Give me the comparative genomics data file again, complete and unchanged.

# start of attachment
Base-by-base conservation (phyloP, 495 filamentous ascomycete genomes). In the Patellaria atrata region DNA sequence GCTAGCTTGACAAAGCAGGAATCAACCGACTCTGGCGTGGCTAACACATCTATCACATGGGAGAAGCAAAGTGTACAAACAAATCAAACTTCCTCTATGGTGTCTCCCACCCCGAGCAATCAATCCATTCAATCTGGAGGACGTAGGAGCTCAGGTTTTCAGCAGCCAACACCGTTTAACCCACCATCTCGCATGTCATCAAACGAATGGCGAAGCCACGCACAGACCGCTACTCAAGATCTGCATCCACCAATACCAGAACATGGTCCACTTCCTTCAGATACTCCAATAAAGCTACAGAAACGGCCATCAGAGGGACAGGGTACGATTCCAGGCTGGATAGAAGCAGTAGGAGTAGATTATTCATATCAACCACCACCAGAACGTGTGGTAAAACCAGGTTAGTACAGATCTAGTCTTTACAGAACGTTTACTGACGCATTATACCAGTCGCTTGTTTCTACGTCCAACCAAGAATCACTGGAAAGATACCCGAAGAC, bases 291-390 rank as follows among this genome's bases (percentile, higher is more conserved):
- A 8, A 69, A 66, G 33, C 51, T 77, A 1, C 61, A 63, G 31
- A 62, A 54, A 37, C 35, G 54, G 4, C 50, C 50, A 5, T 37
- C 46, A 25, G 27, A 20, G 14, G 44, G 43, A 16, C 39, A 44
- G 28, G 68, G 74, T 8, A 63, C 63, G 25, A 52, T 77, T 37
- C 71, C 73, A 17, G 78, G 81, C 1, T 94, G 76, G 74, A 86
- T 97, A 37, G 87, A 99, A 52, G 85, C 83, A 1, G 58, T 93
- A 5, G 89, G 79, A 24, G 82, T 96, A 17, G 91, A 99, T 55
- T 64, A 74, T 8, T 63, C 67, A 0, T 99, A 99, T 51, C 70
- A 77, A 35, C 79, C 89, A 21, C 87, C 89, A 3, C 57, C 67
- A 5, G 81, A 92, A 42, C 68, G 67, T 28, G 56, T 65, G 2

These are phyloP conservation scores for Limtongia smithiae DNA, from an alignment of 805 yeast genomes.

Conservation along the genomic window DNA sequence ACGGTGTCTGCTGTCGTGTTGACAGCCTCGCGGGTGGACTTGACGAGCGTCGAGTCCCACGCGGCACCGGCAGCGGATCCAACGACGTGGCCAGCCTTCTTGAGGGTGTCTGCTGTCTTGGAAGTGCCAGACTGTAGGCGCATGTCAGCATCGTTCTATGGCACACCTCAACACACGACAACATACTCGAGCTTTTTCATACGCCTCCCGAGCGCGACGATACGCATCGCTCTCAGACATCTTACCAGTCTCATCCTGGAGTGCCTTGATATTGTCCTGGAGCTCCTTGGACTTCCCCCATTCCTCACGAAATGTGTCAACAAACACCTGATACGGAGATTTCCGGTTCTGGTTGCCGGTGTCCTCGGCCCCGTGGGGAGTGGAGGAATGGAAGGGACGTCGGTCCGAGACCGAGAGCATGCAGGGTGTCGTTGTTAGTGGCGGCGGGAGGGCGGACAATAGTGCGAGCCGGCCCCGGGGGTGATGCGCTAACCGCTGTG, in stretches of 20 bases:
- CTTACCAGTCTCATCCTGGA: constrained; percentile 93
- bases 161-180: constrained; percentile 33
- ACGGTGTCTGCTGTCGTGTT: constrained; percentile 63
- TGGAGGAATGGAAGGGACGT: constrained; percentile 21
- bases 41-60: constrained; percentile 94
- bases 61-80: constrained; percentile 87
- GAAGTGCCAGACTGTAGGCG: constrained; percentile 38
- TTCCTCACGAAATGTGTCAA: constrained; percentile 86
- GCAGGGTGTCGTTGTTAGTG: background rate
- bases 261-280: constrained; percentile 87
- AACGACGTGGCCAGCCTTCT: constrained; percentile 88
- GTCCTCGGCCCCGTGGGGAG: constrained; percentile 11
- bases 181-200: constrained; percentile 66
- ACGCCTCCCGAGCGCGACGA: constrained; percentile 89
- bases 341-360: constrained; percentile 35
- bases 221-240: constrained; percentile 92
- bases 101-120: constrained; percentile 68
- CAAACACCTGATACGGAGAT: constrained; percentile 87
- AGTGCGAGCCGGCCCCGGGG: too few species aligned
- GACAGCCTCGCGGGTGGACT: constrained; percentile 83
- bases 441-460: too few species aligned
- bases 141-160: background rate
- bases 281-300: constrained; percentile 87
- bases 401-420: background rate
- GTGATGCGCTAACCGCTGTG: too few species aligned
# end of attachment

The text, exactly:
Base-by-base conservation (phyloP, 495 filamentous ascomycete genomes). In the Patellaria atrata region DNA sequence GCTAGCTTGACAAAGCAGGAATCAACCGACTCTGGCGTGGCTAACACATCTATCACATGGGAGAAGCAAAGTGTACAAACAAATCAAACTTCCTCTATGGTGTCTCCCACCCCGAGCAATCAATCCATTCAATCTGGAGGACGTAGGAGCTCAGGTTTTCAGCAGCCAACACCGTTTAACCCACCATCTCGCATGTCATCAAACGAATGGCGAAGCCACGCACAGACCGCTACTCAAGATCTGCATCCACCAATACCAGAACATGGTCCACTTCCTTCAGATACTCCAATAAAGCTACAGAAACGGCCATCAGAGGGACAGGGTACGATTCCAGGCTGGATAGAAGCAGTAGGAGTAGATTATTCATATCAACCACCACCAGAACGTGTGGTAAAACCAGGTTAGTACAGATCTAGTCTTTACAGAACGTTTACTGACGCATTATACCAGTCGCTTGTTTCTACGTCCAACCAAGAATCACTGGAAAGATACCCGAAGAC, bases 291-390 rank as follows among this genome's bases (percentile, higher is more conserved):
- A 8, A 69, A 66, G 33, C 51, T 77, A 1, C 61, A 63, G 31
- A 62, A 54, A 37, C 35, G 54, G 4, C 50, C 50, A 5, T 37
- C 46, A 25, G 27, A 20, G 14, G 44, G 43, A 16, C 39, A 44
- G 28, G 68, G 74, T 8, A 63, C 63, G 25, A 52, T 77, T 37
- C 71, C 73, A 17, G 78, G 81, C 1, T 94, G 76, G 74, A 86
- T 97, A 37, G 87, A 99, A 52, G 85, C 83, A 1, G 58, T 93
- A 5, G 89, G 79, A 24, G 82, T 96, A 17, G 91, A 99, T 55
- T 64, A 74, T 8, T 63, C 67, A 0, T 99, A 99, T 51, C 70
- A 77, A 35, C 79, C 89, A 21, C 87, C 89, A 3, C 57, C 67
- A 5, G 81, A 92, A 42, C 68, G 67, T 28, G 56, T 65, G 2

These are phyloP conservation scores for Limtongia smithiae DNA, from an alignment of 805 yeast genomes.

Conservation along the genomic window DNA sequence ACGGTGTCTGCTGTCGTGTTGACAGCCTCGCGGGTGGACTTGACGAGCGTCGAGTCCCACGCGGCACCGGCAGCGGATCCAACGACGTGGCCAGCCTTCTTGAGGGTGTCTGCTGTCTTGGAAGTGCCAGACTGTAGGCGCATGTCAGCATCGTTCTATGGCACACCTCAACACACGACAACATACTCGAGCTTTTTCATACGCCTCCCGAGCGCGACGATACGCATCGCTCTCAGACATCTTACCAGTCTCATCCTGGAGTGCCTTGATATTGTCCTGGAGCTCCTTGGACTTCCCCCATTCCTCACGAAATGTGTCAACAAACACCTGATACGGAGATTTCCGGTTCTGGTTGCCGGTGTCCTCGGCCCCGTGGGGAGTGGAGGAATGGAAGGGACGTCGGTCCGAGACCGAGAGCATGCAGGGTGTCGTTGTTAGTGGCGGCGGGAGGGCGGACAATAGTGCGAGCCGGCCCCGGGGGTGATGCGCTAACCGCTGTG, in stretches of 20 bases:
- CTTACCAGTCTCATCCTGGA: constrained; percentile 93
- bases 161-180: constrained; percentile 33
- ACGGTGTCTGCTGTCGTGTT: constrained; percentile 63
- TGGAGGAATGGAAGGGACGT: constrained; percentile 21
- bases 41-60: constrained; percentile 94
- bases 61-80: constrained; percentile 87
- GAAGTGCCAGACTGTAGGCG: constrained; percentile 38
- TTCCTCACGAAATGTGTCAA: constrained; percentile 86
- GCAGGGTGTCGTTGTTAGTG: background rate
- bases 261-280: constrained; percentile 87
- AACGACGTGGCCAGCCTTCT: constrained; percentile 88
- GTCCTCGGCCCCGTGGGGAG: constrained; percentile 11
- bases 181-200: constrained; percentile 66
- ACGCCTCCCGAGCGCGACGA: constrained; percentile 89
- bases 341-360: constrained; percentile 35
- bases 221-240: constrained; percentile 92
- bases 101-120: constrained; percentile 68
- CAAACACCTGATACGGAGAT: constrained; percentile 87
- AGTGCGAGCCGGCCCCGGGG: too few species aligned
- GACAGCCTCGCGGGTGGACT: constrained; percentile 83
- bases 441-460: too few species aligned
- bases 141-160: background rate
- bases 281-300: constrained; percentile 87
- bases 401-420: background rate
- GTGATGCGCTAACCGCTGTG: too few species aligned